January 27, 2015 | Rome, Italy | Sunny 4°C

Chocolate chip


The Flapper generation transformed the way women could dress in public.
By Madeleine Johnson
Published: 2015-01-27
M

rs. Towle made the best chocolate chip cookies (with black walnuts). She said the secret of good cooking was to use butter even when the recipe called for shortening and to substitute cream for milk. Mrs. Ball had a hat made entirely of peacock feathers. Every year she created her own Christmas card with a delightful drawing and a pun. Alice always wore pearls; Elizabeth made up clever and entertaining treasure hunts and costume parties. When my parents left us with Chi for weekends, she'd play cards until long after bedtime, tell politically incorrect jokes, drink highballs and smoke.

I hadn't thought about Mrs. Towle or Mrs. Ball, Elizabeth, Alice or Chi — all dear friends of my mother and grandmother — for decades. Until I stopped by a friend's for an aperitivo. My friend's now-adult daughter was also there, and as we enjoyed prosecco, olives and mozzarella chunks, her daughter and I made some discoveries. She was no longer the sullen adolescent who always sounded annoyed when I called. And to her, I was no longer the boring old lady on the phone.

I was flattered and invigorated; she was excited to become a partner in adult conversation.

Biking home, I thought about the central role played by the friends of our mothers and grandmothers, who are living connections to the past and to many ways of being women.

My grandmother's friends wore "rouge" and red lipstick — it didn't matter that they were out of style and too strong for their aging faces. In their faces and dowdy cosmetics were living traces of 1920s flappers, a generation of women who had seized the right to have fun and be independent. My grandmother's friends referred to everyone as "Mr." or "Mrs.," reflecting a now-lost respect for the distinction between public and private spheres and eras when you didn't use a stranger's given names. In photos, my mother's friends wore World War II uniforms. Wedding pictures of them dressed in everyday clothes with husbands in stiff new uniforms speak of wartime haste.

The friends also helped reveal sides of my mother's past and personality I'd never known.


Saying goodbye in Penn Station, 1942, as seen by Alfred Eisenstaedt.

Shared stories of the Depression and unreliable husbands taught me — and them — about the importance of economic self-sufficiency. Of my grandmother's friends only one (Florrie, a reporter) had skills that weren't product of careful rearing and finishing schools. Her other friends smocked dresses and taught French or music.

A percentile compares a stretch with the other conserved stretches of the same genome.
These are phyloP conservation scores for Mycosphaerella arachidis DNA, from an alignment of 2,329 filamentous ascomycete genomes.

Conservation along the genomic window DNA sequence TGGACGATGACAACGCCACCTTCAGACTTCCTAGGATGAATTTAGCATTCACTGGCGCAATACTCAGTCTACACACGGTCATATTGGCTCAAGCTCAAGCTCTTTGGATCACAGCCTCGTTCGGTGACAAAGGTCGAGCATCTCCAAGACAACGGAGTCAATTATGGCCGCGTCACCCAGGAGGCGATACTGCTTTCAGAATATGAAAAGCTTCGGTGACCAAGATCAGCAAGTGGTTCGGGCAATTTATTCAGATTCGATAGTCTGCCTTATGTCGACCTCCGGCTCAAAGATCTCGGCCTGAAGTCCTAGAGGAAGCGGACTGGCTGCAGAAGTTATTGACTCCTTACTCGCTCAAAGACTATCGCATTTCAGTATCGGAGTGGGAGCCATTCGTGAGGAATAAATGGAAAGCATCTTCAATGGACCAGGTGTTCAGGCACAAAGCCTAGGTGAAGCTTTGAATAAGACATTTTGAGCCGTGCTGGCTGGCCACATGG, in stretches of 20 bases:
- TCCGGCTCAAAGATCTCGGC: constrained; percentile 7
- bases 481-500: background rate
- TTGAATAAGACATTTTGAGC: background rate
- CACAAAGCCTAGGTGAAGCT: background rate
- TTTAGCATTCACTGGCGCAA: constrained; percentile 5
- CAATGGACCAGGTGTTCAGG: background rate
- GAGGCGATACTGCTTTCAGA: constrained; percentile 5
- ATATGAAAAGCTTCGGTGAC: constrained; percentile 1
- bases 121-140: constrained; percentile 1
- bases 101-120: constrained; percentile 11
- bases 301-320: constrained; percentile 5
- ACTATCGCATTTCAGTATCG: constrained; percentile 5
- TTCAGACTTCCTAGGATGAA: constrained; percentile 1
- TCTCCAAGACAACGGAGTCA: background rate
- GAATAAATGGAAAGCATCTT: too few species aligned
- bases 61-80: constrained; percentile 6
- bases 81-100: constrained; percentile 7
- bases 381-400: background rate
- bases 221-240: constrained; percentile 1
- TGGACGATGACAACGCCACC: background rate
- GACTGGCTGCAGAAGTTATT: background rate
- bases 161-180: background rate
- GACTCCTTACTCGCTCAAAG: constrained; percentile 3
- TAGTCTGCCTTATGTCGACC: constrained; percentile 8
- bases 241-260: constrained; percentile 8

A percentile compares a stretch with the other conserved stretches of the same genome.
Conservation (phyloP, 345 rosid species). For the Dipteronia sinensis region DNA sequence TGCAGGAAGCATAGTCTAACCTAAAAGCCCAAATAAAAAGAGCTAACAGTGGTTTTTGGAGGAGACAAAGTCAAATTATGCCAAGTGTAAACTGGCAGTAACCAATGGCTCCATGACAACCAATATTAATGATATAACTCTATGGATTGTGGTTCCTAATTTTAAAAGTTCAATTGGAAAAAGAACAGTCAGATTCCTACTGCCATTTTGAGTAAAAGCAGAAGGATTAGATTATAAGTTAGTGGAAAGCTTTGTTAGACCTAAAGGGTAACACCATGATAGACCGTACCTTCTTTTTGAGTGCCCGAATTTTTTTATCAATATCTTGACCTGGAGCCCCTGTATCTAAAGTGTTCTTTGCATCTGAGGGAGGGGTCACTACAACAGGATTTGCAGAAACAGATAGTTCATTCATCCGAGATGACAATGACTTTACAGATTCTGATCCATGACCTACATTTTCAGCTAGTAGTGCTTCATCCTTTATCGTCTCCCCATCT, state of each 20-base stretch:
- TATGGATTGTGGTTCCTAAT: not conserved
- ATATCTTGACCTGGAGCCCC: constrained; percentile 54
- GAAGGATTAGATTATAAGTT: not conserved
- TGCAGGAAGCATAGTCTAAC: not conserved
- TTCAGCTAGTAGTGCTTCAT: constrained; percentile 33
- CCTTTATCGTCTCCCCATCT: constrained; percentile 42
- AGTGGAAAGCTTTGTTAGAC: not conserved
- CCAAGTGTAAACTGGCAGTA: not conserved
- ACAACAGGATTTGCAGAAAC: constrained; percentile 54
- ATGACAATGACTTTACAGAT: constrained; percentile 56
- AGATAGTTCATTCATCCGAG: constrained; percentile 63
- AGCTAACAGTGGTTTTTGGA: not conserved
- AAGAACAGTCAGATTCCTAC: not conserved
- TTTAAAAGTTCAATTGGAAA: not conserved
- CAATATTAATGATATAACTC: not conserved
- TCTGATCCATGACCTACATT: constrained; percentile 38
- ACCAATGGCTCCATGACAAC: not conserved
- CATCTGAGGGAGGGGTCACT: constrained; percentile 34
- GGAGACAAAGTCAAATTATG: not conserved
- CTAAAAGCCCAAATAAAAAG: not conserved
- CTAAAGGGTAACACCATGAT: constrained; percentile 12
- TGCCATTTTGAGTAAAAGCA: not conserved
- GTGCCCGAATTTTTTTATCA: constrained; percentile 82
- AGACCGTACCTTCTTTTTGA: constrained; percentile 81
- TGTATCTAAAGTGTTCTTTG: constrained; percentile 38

By the next generation things had changed. My mother's friends had college educations and careers. One was a pathologist, another taught school and Chi managed money and taxes for wealthy widows. All were tireless and effective volunteers.

But there was always time for fun. Mrs. Towle, Mrs. Ball and others played a long-running prank, sending a tacky doll — called "The Love Child" for unknown reasons — to each other disguised as an appealing gift in a fancy box ("The Love Child" was lost at sea in the Battle of Leyte Gulf).

These friends — and many others — were in some ways comfortingly similar to my mother. But they also offered different role models and opened windows to other worlds. They proved the house of female gender has many mansions.

Chi didn't have a feminine bone in her body, but always wore a kilt, even to play golf. Another friend, Mrs. Brand, gladly lent and discussed all the latest books and let me watch "Upstairs Downstairs" (we didn't have a television). She also introduced me to1960s counter-culture via tales of her son's life among author Ken Kesey's Merry Pranksters. Another friend, Margot, was a fashion illustrator who attended the Paris collections every year (she went by liner), eliciting the kind of glamour my mother never could. Janet played professional-level bridge and Jayne carved wood. Chi was a gifted amateur architect. Carol studied Ikebana in Japan.

Depression, disease, divorce and drink derailed several of them, which taught me lessons about adulthood, loss and cracks in facades.

My mother was able to turn these losses into opportunities and eventually found new friends from outside her circle — yet another lesson. No one, my mother said, understood her like Khorshed, a Parsi from Bombay, or Dinah, from northern England.

It also worked the other way, and women who treasured her friendship filled my mother's funeral.

These reflections on family friends made me turn to the relationship I have with my college-aged daughter. I wondered if she'd learned from my friends Eleanor, Paola, Lynn and Piera just as I'd learned from Chi, Marty and Mrs. Towle?

It turns out she did. She watched Paola for clues on how to dress and looked to Eleanor on how to speak up. Lynn demonstrated that a career in science goes hand-in-hand with being wonderful hostess. And of course she learned things about me.

But what she most appreciated, my daughter told me, was that my friends always made her feel like an adult. Just as my mother's made me feel.

Print | Email | | | 1

MILAN NOTEBOOK

Madeleine Johnson

Mother of two, Madeleine Johnson has lived in Milan for 20 years.

Thoughts on rape

Zeroing in on elite campuses when it comes to sexual abuse may mask more complex resentments.

Hello to 'Over There'

After unearthing her great-uncle's past, a writer returns to his 100-year-old battlefields.

The trunk

Opening a family trunk reveals the poignant and often painful details of a century-old yesteryear.

La Rentrée

September's post-vacation return differs between France and Italy, but both cultures treasure their fuss.

Dead-end clichés

Italy was once a punching bag when compared to "king innovator" America, but times have changed.

More Milan Notebook

Everything you need to know about visiting or moving to Tuscany, Italy.